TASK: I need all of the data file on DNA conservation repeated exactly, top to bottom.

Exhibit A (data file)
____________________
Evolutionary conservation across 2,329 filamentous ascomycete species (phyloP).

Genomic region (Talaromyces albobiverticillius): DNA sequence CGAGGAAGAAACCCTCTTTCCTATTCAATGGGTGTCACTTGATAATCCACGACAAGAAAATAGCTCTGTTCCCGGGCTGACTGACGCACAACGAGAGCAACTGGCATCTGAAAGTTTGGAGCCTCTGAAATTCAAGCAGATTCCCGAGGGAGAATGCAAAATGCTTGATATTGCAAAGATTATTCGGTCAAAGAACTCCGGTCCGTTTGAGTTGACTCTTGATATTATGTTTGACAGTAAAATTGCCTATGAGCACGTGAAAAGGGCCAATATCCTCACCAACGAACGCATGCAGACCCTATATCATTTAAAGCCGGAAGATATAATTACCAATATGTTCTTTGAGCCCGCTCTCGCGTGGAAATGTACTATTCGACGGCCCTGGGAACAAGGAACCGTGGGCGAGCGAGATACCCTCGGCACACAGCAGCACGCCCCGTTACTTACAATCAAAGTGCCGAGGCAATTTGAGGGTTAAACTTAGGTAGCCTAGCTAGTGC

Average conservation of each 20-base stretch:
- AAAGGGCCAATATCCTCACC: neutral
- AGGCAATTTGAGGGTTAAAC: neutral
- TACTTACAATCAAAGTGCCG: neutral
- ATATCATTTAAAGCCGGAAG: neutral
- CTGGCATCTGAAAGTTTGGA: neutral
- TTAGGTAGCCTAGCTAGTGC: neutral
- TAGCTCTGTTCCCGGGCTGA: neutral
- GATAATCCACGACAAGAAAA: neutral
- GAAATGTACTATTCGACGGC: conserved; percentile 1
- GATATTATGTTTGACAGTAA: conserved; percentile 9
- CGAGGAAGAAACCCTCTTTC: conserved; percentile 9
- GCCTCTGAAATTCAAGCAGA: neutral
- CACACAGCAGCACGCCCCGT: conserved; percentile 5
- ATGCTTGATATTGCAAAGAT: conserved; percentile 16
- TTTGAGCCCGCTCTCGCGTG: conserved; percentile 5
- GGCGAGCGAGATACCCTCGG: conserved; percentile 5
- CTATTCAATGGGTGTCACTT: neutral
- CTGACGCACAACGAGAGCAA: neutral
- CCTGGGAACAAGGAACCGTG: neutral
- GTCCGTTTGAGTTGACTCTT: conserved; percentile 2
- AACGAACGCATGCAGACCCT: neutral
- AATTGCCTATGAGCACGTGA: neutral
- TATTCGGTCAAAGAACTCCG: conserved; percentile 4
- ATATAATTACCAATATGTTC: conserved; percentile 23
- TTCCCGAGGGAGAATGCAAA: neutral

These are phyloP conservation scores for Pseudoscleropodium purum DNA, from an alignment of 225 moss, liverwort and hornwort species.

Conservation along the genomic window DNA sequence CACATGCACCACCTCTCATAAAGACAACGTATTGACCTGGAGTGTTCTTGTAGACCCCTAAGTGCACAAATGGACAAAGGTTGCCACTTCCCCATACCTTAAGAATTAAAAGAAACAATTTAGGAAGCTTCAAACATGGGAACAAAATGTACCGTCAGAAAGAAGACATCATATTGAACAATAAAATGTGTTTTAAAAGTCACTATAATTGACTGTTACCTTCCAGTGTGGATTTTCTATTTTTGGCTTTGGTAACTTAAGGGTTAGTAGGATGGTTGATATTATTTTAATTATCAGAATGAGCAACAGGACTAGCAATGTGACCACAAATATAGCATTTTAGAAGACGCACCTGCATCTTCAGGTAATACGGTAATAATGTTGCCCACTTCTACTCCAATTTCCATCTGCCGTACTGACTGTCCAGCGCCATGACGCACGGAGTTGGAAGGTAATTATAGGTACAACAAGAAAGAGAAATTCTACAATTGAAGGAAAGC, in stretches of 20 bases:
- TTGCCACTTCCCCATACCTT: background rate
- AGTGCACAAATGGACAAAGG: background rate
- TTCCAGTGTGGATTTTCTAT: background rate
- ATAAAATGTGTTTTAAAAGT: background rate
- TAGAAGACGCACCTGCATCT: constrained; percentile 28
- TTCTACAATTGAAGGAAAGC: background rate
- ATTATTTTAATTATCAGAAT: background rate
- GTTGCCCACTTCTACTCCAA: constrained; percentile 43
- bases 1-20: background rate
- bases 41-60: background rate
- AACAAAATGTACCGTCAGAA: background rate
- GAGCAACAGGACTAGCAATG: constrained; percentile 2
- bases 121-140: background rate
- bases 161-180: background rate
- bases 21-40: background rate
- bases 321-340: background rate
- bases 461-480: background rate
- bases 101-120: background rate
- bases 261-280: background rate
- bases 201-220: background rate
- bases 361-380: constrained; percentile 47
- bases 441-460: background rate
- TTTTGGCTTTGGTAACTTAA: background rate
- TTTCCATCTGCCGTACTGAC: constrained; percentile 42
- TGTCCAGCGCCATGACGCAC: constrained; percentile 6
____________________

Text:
Evolutionary conservation across 2,329 filamentous ascomycete species (phyloP).

Genomic region (Talaromyces albobiverticillius): DNA sequence CGAGGAAGAAACCCTCTTTCCTATTCAATGGGTGTCACTTGATAATCCACGACAAGAAAATAGCTCTGTTCCCGGGCTGACTGACGCACAACGAGAGCAACTGGCATCTGAAAGTTTGGAGCCTCTGAAATTCAAGCAGATTCCCGAGGGAGAATGCAAAATGCTTGATATTGCAAAGATTATTCGGTCAAAGAACTCCGGTCCGTTTGAGTTGACTCTTGATATTATGTTTGACAGTAAAATTGCCTATGAGCACGTGAAAAGGGCCAATATCCTCACCAACGAACGCATGCAGACCCTATATCATTTAAAGCCGGAAGATATAATTACCAATATGTTCTTTGAGCCCGCTCTCGCGTGGAAATGTACTATTCGACGGCCCTGGGAACAAGGAACCGTGGGCGAGCGAGATACCCTCGGCACACAGCAGCACGCCCCGTTACTTACAATCAAAGTGCCGAGGCAATTTGAGGGTTAAACTTAGGTAGCCTAGCTAGTGC

Average conservation of each 20-base stretch:
- AAAGGGCCAATATCCTCACC: neutral
- AGGCAATTTGAGGGTTAAAC: neutral
- TACTTACAATCAAAGTGCCG: neutral
- ATATCATTTAAAGCCGGAAG: neutral
- CTGGCATCTGAAAGTTTGGA: neutral
- TTAGGTAGCCTAGCTAGTGC: neutral
- TAGCTCTGTTCCCGGGCTGA: neutral
- GATAATCCACGACAAGAAAA: neutral
- GAAATGTACTATTCGACGGC: conserved; percentile 1
- GATATTATGTTTGACAGTAA: conserved; percentile 9
- CGAGGAAGAAACCCTCTTTC: conserved; percentile 9
- GCCTCTGAAATTCAAGCAGA: neutral
- CACACAGCAGCACGCCCCGT: conserved; percentile 5
- ATGCTTGATATTGCAAAGAT: conserved; percentile 16
- TTTGAGCCCGCTCTCGCGTG: conserved; percentile 5
- GGCGAGCGAGATACCCTCGG: conserved; percentile 5
- CTATTCAATGGGTGTCACTT: neutral
- CTGACGCACAACGAGAGCAA: neutral
- CCTGGGAACAAGGAACCGTG: neutral
- GTCCGTTTGAGTTGACTCTT: conserved; percentile 2
- AACGAACGCATGCAGACCCT: neutral
- AATTGCCTATGAGCACGTGA: neutral
- TATTCGGTCAAAGAACTCCG: conserved; percentile 4
- ATATAATTACCAATATGTTC: conserved; percentile 23
- TTCCCGAGGGAGAATGCAAA: neutral

These are phyloP conservation scores for Pseudoscleropodium purum DNA, from an alignment of 225 moss, liverwort and hornwort species.

Conservation along the genomic window DNA sequence CACATGCACCACCTCTCATAAAGACAACGTATTGACCTGGAGTGTTCTTGTAGACCCCTAAGTGCACAAATGGACAAAGGTTGCCACTTCCCCATACCTTAAGAATTAAAAGAAACAATTTAGGAAGCTTCAAACATGGGAACAAAATGTACCGTCAGAAAGAAGACATCATATTGAACAATAAAATGTGTTTTAAAAGTCACTATAATTGACTGTTACCTTCCAGTGTGGATTTTCTATTTTTGGCTTTGGTAACTTAAGGGTTAGTAGGATGGTTGATATTATTTTAATTATCAGAATGAGCAACAGGACTAGCAATGTGACCACAAATATAGCATTTTAGAAGACGCACCTGCATCTTCAGGTAATACGGTAATAATGTTGCCCACTTCTACTCCAATTTCCATCTGCCGTACTGACTGTCCAGCGCCATGACGCACGGAGTTGGAAGGTAATTATAGGTACAACAAGAAAGAGAAATTCTACAATTGAAGGAAAGC, in stretches of 20 bases:
- TTGCCACTTCCCCATACCTT: background rate
- AGTGCACAAATGGACAAAGG: background rate
- TTCCAGTGTGGATTTTCTAT: background rate
- ATAAAATGTGTTTTAAAAGT: background rate
- TAGAAGACGCACCTGCATCT: constrained; percentile 28
- TTCTACAATTGAAGGAAAGC: background rate
- ATTATTTTAATTATCAGAAT: background rate
- GTTGCCCACTTCTACTCCAA: constrained; percentile 43
- bases 1-20: background rate
- bases 41-60: background rate
- AACAAAATGTACCGTCAGAA: background rate
- GAGCAACAGGACTAGCAATG: constrained; percentile 2
- bases 121-140: background rate
- bases 161-180: background rate
- bases 21-40: background rate
- bases 321-340: background rate
- bases 461-480: background rate
- bases 101-120: background rate
- bases 261-280: background rate
- bases 201-220: background rate
- bases 361-380: constrained; percentile 47
- bases 441-460: background rate
- TTTTGGCTTTGGTAACTTAA: background rate
- TTTCCATCTGCCGTACTGAC: constrained; percentile 42
- TGTCCAGCGCCATGACGCAC: constrained; percentile 6